Workforce Reform - Parliamentary Committee delivers its report
The Standing Committee on Legislation delivered its report on the Workforce Reform Bill 2013 earlier this week.
Key unions, including the CPSU/CSA, have been concerned about how much power the Barnett Government will give itselfwhen dealing with industrial relations issues and that it could open up thefloodgates to mass privatisation of public services.
In early February we aired our concerns at the hearing into the proposed legislation, saying cutting back on public servants and handing over the reins to the private sector reduces the flexibility and management of these services.
The legislation means public servants will not be able to challenge decisions about their employment and could give the government unprecedented power to terminate jobs with little regard for you and the services you provide.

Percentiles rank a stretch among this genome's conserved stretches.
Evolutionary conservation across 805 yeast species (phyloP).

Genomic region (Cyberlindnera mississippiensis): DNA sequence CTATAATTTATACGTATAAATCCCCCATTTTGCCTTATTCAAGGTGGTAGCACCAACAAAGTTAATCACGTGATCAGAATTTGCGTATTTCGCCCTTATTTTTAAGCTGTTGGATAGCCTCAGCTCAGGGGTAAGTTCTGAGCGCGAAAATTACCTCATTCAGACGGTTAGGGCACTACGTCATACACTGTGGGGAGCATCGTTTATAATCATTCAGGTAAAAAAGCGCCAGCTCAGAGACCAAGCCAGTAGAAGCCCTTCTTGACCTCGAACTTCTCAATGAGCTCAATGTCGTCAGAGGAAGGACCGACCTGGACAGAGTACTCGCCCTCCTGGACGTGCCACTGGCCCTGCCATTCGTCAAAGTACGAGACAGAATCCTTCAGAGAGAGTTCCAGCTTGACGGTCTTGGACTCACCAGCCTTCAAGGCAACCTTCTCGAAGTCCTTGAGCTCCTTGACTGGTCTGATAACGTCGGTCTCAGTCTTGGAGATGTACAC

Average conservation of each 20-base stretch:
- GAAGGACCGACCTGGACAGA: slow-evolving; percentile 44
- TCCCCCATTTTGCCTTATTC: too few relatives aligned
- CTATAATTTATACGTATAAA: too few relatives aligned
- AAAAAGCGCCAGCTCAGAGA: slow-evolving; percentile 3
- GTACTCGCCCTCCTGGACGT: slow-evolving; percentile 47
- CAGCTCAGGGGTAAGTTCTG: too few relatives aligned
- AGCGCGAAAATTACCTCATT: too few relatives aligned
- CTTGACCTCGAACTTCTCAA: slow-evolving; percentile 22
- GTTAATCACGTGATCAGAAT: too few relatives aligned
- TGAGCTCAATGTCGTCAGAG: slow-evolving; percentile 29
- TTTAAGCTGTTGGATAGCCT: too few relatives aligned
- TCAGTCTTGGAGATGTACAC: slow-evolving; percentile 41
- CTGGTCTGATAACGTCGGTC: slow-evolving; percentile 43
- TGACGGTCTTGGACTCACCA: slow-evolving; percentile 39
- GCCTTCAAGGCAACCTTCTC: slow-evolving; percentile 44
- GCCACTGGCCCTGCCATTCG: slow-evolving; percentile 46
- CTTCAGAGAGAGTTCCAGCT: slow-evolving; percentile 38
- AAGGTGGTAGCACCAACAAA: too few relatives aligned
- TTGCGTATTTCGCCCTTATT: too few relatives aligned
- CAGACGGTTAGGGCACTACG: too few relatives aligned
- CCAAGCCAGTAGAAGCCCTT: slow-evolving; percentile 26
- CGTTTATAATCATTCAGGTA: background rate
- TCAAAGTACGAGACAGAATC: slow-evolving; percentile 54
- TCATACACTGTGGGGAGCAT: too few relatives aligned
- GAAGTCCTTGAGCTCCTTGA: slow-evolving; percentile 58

With the level playing field gone we will likely see an escalation of industrial action to resolve disputes rather than applying for an independent assessment by the independent umpire – the WA Industrial Relations Commission.
In the report handed down on Monday the committee has recommended modifying certain parts of the Bill but two recommendationshave not gone as far as unions would have liked.
It recommended that the proposed section 2(A) should be changed from start with (2A) In making a public sector decision the Commission must take into consideration the following – to (2A) in making a public sector the Commission must take into consideration any submissions made to the Commission on behalf of the State government that is to include as matters as:
In recommendation 6 – concerning the Redeploying and Redundancy of employees the committee recommended a new section to be inserted which sets out ‘that there be a periodic review of Part 6 of the PSM Act to occur at least once every four years’.
We will now be discussing this with the relevants MPs who will now need to determine how they respond.
If amendments are adopted these changes will need to be considered by the lower house.